Psychometric Analysis of an Advance Directive

Hillel R. Alpert*, Herbert Hoijtink, Gary S. Fischer, Linda Emanuel

*Corresponding author for this work

Research output: Contribution to journalArticlepeer-review

13 Scopus citations


OBJECTIVES: Reliability and validity are as necessary for predrafted advance directive forms as they are for all clinical assessment instruments. Performance of predrafted advance directive forms with both lay persons and clinicians is relevant. Evidence relating to test-retest reliability, content validity, and criterion-related validity of one form, the Medical Directive, has been documented for outpatients. The authors investigated construct validity and external validity among outpatients, physicians, and the general public. METHODS: Four hundred ninety-five outpatients, 513 physicians, and 102 members of the general public were surveyed with the Medical Directive. Preferences for 11 specific treatments in four to six illness scenarios were recorded. Mokken modeling of responses was used to produce a psychometric scale of receptiveness-to-treatment and desirability of treatments. The Kuder Richardson-20 statistic, Friedman's procedure for analysis of variance, and the Kruskall-Wallis test were used, respectively, to measure inter-item reliability, the relation with scenarios, and the relation between physicians' general goals for care and their scaled preferences. RESULTS: All model diagnostic tests indicated a close-fitting scale for all three respondent groups. Kuder Richardson-20 for outpatients (.98), physicians (.97), and the public (.93) demonstrated high inter-item reliability. Treatment desirabilities were related to invasiveness. Receptiveness-to-treatment was related to prognoses and disabilities of described illness scenarios among each group and to physicians' goals for care. CONCLUSIONS: The Medical Directive has construct validity in relations among specific treatment preferences and between treatment preferences, illness scenarios, and goals for care. External validity is supported by study of separate outpatient, physician, and general public populations. The treatment items constitute a highly reliable scale that can be used in further empirical research regarding life-sustaining treatment.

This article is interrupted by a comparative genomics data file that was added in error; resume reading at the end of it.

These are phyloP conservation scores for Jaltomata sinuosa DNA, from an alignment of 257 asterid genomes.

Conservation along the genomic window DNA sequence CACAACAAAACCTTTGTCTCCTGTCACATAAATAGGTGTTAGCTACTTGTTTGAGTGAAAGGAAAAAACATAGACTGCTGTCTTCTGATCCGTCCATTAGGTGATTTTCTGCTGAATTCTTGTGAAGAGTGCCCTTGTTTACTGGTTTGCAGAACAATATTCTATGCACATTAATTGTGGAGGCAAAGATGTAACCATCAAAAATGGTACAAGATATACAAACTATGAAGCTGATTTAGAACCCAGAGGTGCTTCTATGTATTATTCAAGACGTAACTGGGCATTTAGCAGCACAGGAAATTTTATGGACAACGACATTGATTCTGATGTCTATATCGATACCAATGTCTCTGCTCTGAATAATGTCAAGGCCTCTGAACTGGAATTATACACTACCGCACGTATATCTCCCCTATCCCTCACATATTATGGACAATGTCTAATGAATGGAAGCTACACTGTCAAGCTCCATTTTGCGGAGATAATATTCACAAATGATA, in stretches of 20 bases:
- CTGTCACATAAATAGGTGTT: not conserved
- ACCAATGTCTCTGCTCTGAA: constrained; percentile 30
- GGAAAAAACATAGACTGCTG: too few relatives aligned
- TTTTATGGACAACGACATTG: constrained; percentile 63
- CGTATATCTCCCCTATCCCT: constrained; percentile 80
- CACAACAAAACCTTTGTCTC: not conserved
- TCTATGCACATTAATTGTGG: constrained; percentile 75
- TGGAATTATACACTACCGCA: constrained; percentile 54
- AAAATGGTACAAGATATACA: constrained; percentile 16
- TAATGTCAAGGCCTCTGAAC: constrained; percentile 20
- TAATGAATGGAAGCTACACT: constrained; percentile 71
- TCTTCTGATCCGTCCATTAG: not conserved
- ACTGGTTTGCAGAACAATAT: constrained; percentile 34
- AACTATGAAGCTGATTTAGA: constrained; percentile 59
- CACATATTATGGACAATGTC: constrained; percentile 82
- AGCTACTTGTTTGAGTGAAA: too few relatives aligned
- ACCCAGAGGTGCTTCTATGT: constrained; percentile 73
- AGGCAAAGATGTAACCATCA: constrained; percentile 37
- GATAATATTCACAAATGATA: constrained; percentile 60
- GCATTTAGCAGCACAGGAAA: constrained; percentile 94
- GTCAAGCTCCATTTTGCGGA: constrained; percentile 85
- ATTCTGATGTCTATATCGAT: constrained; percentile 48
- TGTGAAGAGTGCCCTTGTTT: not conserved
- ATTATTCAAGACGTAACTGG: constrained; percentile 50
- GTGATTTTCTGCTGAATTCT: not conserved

Original languageEnglish (US)
Pages (from-to)1057-1065
Number of pages9
JournalMedical care
Issue number10
StatePublished - Oct 1996


  • Advance directives
  • Attitude
  • Ethics, medical
  • Psychometrics

ASJC Scopus subject areas

  • Public Health, Environmental and Occupational Health


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